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Boyle’s Law Relate to Gas Compression

Boyle's law, also referred to as the Boyle–Mariotte law in France, is an experimental gas principle that describes how a gas's pressure is proportional to its volume.

Boyle’s law, also referred to as the Boyle–Mariotte law in France, is an experimental gas principle that describes how a gas’s pressure is proportional to its volume. It explains how the gas pressure rises when the container’s capacity decreases. In modern scientific terms, it could be described as follows: If the amount of gas and temperature remain constant in a closed system, the relative pressure applied by a given mass of the ideal gas is inversely proportional to the volume.

What is Boyle’s law?

According to Boyle’s law, “within a closed system, the absolute pressure which is exerted by a mass of an ideal gas is inversely proportional to the volume occupied by it if the quantity of the gas and temperature of the gas remain unchanged.”

Boyle’s law can be expressed as,

P ∝ 1/V

Above, P is a pressure of a gas 

V is the volume of gas.

It means that if temperature is kept constant and no. moles or volume of gas is kept constant, the volume of gas would reduce when the pressure is increased, and the volume of the gas will expand when the pressure is reduced.

When we remove the proportionality by using constant k

PV = k

P1V1 = P2V2 = P3V3 = k (Constant)

P1 denoted the initial pressure

V1 denoted the initial volume

P2 denoted the final pressure

V2 denoted the final volume

This statement states that if the temperature is constant, the system will receive the same quantity of energy during its operation, and hence the significance of the value of k would always remain constant. Because pressure is calculated as the perpendicular force applied and probabilistic like of colliding with other atoms using the concept of the theory of collision, the application of the power to the surface may not be always constant for the values of v. Still, it might have the limits when comparing such a value over time. When vol. V of a certain quantity of the gas is forced to increase while the gas temperature remains constant, the pressure (denoted by p) would fall accordingly.

To put another way, decreasing volume of gas puts more pressure. The law of the Boyle is used to predict the outcome of changing initial state of the constant quantity of the gas only in volume and pressure. We use and apply this concept or idea in our daily lives, even when we make the food in the pressure cooker. When the inside of the cooker boils completely, the rice is supposed to cook. At atmospheric pressure, we all dwell on Earth, which is equivalent  to the weight of 13mm of the Mercury. Water to cook rice boils at just 100 degrees C under atmospheric pressure. By raising the weight the pressure inside that vessel rises up quickly, and the water in a large thick metal cooking pot is forced to boil at  lower temperature. As a result, the water quickly reaches a boiling point above 100 degrees Cel., and rice is cooked in the fraction of the time it would take in an uncovered vessel.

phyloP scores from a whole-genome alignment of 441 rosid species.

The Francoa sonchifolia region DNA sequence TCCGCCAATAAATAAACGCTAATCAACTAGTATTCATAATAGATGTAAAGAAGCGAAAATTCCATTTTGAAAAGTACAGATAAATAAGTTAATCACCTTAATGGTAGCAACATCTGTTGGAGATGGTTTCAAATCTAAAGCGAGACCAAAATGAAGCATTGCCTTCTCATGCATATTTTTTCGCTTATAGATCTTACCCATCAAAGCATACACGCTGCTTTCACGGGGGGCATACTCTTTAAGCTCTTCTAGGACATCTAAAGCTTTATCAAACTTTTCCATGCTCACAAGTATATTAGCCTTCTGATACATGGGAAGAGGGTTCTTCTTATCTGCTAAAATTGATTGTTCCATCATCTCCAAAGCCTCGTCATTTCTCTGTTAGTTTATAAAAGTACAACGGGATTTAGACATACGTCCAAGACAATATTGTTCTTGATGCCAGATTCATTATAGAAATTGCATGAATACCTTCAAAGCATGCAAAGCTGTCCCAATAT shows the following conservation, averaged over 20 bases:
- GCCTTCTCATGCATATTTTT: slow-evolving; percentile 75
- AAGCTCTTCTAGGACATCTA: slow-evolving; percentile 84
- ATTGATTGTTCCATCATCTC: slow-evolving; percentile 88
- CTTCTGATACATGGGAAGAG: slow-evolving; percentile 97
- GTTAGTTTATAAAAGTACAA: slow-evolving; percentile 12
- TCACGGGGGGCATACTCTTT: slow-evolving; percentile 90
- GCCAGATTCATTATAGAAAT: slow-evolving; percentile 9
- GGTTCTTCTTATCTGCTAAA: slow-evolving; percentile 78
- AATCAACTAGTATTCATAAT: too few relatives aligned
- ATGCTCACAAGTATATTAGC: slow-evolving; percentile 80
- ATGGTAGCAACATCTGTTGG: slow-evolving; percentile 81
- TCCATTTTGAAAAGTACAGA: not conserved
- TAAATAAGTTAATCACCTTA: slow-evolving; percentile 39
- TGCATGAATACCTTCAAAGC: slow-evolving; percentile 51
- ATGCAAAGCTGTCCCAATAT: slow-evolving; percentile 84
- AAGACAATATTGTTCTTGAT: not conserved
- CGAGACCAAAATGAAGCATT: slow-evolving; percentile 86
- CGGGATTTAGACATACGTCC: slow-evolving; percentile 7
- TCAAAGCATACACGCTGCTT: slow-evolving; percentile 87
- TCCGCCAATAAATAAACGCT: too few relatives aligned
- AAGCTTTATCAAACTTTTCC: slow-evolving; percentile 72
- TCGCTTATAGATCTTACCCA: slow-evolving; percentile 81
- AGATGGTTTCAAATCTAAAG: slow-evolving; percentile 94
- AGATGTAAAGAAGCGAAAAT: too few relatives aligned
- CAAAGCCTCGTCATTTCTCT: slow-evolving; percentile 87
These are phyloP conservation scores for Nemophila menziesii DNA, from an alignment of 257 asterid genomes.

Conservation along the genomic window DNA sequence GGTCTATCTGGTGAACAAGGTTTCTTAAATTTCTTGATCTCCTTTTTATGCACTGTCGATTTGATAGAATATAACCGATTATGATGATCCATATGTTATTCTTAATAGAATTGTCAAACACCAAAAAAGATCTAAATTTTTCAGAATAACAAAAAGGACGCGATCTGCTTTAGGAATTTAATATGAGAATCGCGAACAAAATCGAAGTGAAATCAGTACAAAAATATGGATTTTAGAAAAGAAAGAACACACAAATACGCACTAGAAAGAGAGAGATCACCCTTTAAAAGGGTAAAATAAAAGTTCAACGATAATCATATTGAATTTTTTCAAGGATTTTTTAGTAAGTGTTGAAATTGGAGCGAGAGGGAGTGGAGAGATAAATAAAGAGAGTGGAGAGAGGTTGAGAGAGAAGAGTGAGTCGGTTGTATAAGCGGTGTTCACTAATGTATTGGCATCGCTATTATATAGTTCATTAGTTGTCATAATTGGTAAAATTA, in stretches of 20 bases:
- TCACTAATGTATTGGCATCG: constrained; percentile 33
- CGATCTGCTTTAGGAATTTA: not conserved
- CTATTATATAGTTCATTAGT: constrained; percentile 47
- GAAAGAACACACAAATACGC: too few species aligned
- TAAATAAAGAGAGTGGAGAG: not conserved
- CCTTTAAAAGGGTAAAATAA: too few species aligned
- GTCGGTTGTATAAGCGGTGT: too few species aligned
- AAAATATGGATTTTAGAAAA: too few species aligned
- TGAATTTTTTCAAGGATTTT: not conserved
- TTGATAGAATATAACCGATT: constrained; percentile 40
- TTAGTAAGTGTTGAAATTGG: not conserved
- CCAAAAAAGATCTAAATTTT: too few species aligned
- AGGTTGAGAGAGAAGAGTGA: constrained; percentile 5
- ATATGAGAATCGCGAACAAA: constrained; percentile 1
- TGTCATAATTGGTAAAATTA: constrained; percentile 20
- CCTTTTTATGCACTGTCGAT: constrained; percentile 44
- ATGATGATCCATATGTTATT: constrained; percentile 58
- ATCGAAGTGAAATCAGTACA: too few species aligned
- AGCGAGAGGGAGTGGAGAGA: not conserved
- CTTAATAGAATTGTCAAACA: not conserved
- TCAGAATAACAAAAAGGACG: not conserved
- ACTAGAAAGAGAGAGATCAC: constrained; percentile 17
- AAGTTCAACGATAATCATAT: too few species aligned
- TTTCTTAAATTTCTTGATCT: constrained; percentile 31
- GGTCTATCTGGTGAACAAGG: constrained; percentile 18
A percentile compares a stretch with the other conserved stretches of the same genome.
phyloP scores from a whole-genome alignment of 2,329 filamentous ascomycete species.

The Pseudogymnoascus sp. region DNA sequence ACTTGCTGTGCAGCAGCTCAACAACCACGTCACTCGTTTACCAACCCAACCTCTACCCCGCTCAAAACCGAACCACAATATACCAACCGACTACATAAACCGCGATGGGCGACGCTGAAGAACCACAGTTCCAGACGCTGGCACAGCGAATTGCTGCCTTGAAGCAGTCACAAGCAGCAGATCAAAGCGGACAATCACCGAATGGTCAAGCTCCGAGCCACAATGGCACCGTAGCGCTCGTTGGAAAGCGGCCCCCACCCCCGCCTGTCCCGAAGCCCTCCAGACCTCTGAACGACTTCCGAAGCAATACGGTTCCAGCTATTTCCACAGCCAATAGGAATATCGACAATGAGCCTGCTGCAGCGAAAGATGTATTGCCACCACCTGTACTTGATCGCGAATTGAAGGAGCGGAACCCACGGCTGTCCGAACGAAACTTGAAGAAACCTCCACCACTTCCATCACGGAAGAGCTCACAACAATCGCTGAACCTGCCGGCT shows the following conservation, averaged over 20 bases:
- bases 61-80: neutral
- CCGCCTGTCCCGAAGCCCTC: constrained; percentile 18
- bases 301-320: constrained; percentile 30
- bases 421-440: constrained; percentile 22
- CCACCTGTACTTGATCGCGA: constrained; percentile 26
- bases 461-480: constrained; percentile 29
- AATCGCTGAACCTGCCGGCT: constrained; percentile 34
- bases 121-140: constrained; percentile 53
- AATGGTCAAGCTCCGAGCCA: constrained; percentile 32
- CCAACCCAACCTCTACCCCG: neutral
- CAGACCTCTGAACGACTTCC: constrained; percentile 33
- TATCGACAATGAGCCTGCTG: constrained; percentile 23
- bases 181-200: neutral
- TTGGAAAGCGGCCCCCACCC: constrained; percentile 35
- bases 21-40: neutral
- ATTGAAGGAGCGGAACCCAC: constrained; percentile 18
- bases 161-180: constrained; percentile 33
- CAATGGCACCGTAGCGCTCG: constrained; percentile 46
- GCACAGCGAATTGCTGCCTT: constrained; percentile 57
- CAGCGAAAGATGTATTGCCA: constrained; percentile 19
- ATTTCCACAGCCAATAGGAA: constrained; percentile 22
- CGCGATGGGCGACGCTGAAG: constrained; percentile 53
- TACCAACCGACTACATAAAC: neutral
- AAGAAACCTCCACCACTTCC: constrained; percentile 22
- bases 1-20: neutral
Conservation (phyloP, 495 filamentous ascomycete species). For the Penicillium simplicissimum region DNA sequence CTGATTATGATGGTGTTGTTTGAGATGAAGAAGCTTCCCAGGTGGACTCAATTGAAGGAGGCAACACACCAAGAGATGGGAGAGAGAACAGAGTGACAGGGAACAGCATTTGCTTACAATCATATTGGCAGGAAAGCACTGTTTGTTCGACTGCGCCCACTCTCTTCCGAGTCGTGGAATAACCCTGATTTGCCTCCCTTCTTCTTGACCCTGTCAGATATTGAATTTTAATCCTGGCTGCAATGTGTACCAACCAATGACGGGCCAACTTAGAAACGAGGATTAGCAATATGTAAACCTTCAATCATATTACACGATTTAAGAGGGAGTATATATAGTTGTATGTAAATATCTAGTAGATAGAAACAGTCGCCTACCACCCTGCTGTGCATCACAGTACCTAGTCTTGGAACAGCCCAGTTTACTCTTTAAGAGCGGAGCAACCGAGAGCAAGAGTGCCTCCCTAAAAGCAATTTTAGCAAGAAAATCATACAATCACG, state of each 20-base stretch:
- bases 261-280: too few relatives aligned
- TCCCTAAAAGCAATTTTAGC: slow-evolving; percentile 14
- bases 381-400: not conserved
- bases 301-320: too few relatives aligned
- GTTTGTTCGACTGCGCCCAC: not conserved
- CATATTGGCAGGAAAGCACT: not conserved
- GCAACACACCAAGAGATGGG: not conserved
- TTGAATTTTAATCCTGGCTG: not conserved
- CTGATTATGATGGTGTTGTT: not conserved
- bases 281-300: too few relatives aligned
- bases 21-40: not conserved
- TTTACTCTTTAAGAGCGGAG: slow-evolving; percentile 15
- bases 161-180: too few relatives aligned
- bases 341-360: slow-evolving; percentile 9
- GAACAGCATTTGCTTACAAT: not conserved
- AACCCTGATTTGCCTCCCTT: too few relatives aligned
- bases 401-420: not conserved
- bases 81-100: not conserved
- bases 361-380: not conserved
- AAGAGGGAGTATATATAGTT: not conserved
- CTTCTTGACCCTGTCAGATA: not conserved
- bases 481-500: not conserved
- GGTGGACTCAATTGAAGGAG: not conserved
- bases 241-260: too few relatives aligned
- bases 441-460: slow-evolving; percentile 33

What are the examples of Boyle’s law?

When you squeeze an inflated balloon, the volume of the air within the balloon shrinks. As a result of Boyle’s law, this is characterised by an elevation in the pressure imposed by air in the balloon. As the balloon is pushed tighter, the pressure builds up until it pops. Below is a diagram that depicts the increase in blood pressure that occurs when the vol. of the gas decreases. The decrease in pressure caused by a scuba diver quickly ascending from a deep zone to the sea’s surface can induce the gas molecules in their body to expand. These gas bubbles can harm the diver’s organs and perhaps cause death. Another example of Boyle’s law is expanding the gas generated by the scuba diver’s ascent. Another similar example is deep-sea fish that die after approaching the water’s surface.


Boyle’s law is a fundamental concept in physics. This post focused on a deep examination of what the law is all about and how it works. The post also highlighted some crucial facts to remember that demonstrate Boyle’s law’s application. Above we read about the concept of an ideal gas, the meaning of a closed system, and the link between the terms of volume and temperature. An ideal gas is a theoretical gas made up of a large number of randomly movable discrete particles whose only connections are entirely elastic collisions. As it fulfils the ideal gas equation, a reduced equation of state, and is subject to statistical mechanics analysis, the ideal gas theory is beneficial. We hope that by reading this article, you gained a better understanding of Boyle’s law and were able to conclude from the numerous examples we discussed.


Frequently asked questions

Get answers to the most common queries related to the NEET UG Examination Preparation.

What is the most suitable example of Boyle's law?

Ans. A balloon exemplifies Boyle’s law in action. By pumping air into the balloon, air pressure pushes on the ...Read full

How does Boyle's law relate to gas compression?

Ans. Boyle’s law is like a hand pump for a bicycle. The volume of the gas diminishes as the piston is pushed d...Read full

What other laws can states of matter have that are important?

Ans. Main states of matter laws are Boyle’s law, Charles law, Gay-lussac’s law, Avogadro’s law.

Write the ideal gas equation in density and molar mass form.

Ans. PM=dRT  Where,  ...Read full

Is there another way to derive ideal gas laws instead of from Boyle’s Law, Charles’s Law, Avogadro’s Law and Gay-Lussac’s Law?

Ans. Yes. Ideal gas law can also be derived from the kinetic theory of gas.